They seem thinking over the experiences of the bygone years when with the eagerness of a strong will and a spirit determined in its search for the truth the youth was dipping and delving into the philosophies, creeds, and writings of the various nationalities and cults, that pervaded the intellectual atmosphere of that tumultuous period. Not only had Augustine been saved from degradations of life in Rome under the most degrading and wicked of all the Caesars, but he had been saved and prepared for the mission ap- pointed him by the Son of the Mother of Bethlehem, for in the name of the Son of God, Augustine preached and wrote, shedding spiritual light where humanity was groping in midnight darkness.

What Plato uttered in 400 B.C., Paul preached in 52 A.D., and fourteen hundred years later no less a painter than Botticelli set it forth in his day as a new truth—"The principle of beauty lies within." Particularly is this true of motherhood, for the child learns from the mother's spirit before it can speak or understand a word. A woman is never so beautiful as when she is mothering her children, which includes her teaching them this principle of beauty that lies within and develops character as well as beauty.

It is indeed a fine art that can express soul in the painting of the human face, that can illumine the countenance with spirit.

One of the world's twelve masterpieces gives a beautiful example of such high art. The face, pose, and spirit that you feel as you look upon it, is full of a holy beauty. In Murillo's "Immaculate Conception" the Virgin is exalted in spirit to the spirit realm. She is graced with purity and meekness. The space above her is vibrant with the spirits of babes — cherubs we call them. The Virgin's foot on the crescent moon is symbolic, but note that
Woman in Art - S. S. Monica and Augustine.png

S. S. MONICA AND AUGUSTINE

By Ary Schaffer

you do not see the foot. Every bit of nudity in painting was forbidden in Spain, so the spiritually minded Murillo concealed the foot in cloud and drapery. The penalty for disobedience in such matters was excommunication, a fine of fifteen hundred ducats, and a year in exile. Perhaps no painting of the Virgin has such a beautiful influence on young mothers as this masterpiece by Murillo. The Virgin is in a holy rapture. The Spirit has told her that she is to be the mother of a holy child, "and thou shalt call his name Jesus. He shall be great, and shall be called the Son of the Most High."

Later we have the exquisite painting of the promised fulfillment. It has come to us through four hundred years of admiration and adoration as "The Holy Night." Night is the admirably painted background and through the open door of the manger the outline of a hill is seen dimly against a horizon that would seem to indicate the fourth watch of the night. In the darkness one feels rather than sees Joseph just outside, leaning against the donkey; and within is more of the Rembrandt suggestion of things not seen. The Infant in swaddling clothes is held close to the mother's breast by her encircling arms, her face of ineffable sweetness, bending over the heavenly "Light of the World." How beautifully Correggio has made manifest that "Light" in our darkened world! All the light in that scene radiates from the Babe of Bethlehem, suffusing the mother with a beauty not of earth. A shepherd and two women are sharing the wonder of this Nativity, one shading her eyes with her hand from the wonderful light. Spirits in the upper air who have come to proclaim Messiah's birth are touched in their cloud-wrapped forms with the light that belongs to heaven but descends for the blessing of earth.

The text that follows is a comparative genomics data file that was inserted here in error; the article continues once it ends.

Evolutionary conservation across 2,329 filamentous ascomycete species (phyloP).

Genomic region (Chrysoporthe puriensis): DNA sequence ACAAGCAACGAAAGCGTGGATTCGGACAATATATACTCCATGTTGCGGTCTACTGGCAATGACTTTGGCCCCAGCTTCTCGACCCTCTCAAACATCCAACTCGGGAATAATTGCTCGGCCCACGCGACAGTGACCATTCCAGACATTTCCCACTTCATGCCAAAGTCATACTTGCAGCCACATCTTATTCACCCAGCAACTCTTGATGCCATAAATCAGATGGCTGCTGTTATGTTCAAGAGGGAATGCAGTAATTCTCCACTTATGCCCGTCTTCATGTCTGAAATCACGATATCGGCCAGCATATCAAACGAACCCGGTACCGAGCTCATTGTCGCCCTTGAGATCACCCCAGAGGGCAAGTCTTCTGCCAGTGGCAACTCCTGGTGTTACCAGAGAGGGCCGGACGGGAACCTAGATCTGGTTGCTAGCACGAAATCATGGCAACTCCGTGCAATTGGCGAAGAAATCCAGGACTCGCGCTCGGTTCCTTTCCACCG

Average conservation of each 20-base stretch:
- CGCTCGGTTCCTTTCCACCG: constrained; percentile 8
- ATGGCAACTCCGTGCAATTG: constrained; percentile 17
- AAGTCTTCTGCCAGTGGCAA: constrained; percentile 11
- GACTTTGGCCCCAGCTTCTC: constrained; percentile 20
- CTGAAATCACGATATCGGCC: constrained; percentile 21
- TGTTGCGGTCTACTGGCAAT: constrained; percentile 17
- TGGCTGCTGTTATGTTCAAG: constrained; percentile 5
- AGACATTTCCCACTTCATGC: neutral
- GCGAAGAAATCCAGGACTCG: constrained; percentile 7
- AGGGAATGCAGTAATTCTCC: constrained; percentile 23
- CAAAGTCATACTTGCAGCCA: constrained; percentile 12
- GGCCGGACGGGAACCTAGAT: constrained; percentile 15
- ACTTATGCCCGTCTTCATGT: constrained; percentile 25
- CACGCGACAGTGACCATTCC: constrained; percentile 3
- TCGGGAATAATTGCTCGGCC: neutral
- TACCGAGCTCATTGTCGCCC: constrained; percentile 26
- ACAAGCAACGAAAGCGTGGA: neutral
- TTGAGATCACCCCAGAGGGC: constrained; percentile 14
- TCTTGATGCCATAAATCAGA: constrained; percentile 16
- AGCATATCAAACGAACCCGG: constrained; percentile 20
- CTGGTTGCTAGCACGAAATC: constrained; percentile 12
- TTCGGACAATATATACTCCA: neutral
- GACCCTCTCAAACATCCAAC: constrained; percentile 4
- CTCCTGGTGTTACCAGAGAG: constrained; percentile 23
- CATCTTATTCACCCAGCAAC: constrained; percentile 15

About ninety years later, Carlo Maratti was inspired to put his conception of this same subject on canvas. He, too, did it worthily, although the idea of the spirit radiance from the Christ-child may have been borrowed from Correggio, with whom it was original. Yet the expression and the thoughts prompted (?) by Maratti's brush are not the same. The Child is older, and the face of the young mother makes one think she is pondering on that miracle of God in life, and recalling all the things foretold of him. It was not a case of Bible study with her, she was living the facts that we revere. She seems realizing the life and responsibility—both God-given. She was young and inexperienced, you think? Yes, but so are we all young and inexperienced when we enter school, and motherhood is an experience in life's schooling. The curriculum is of the highest grade, and the longest; it extends through life. Once a mother, always a mother. There is no divorcing, no stepping down and out; only the graduation from earth to the spiritual plane.

The benefit is mutual; the love and uplift reciprocal. If every young woman could realize her privilege and responsibility in being a woman, a wife and mother, and shape her life, its pleasures, duties, and daily influence for the truest, sweetest, and strongest principles and precepts she knows—there would be such a turning and overturning of human life and affairs that the Lord's Prayer would be answered in two generations.

Woman is coming to her own as fast as she is qualified to fill her sphere. But let her not forget that the most important, vital qualifications are those of heart and mind. Live the Golden Rule and the Kingdom will come. Be true and you will be lovely, and beloved. Be helpful, and you will find true happiness here and hereafter.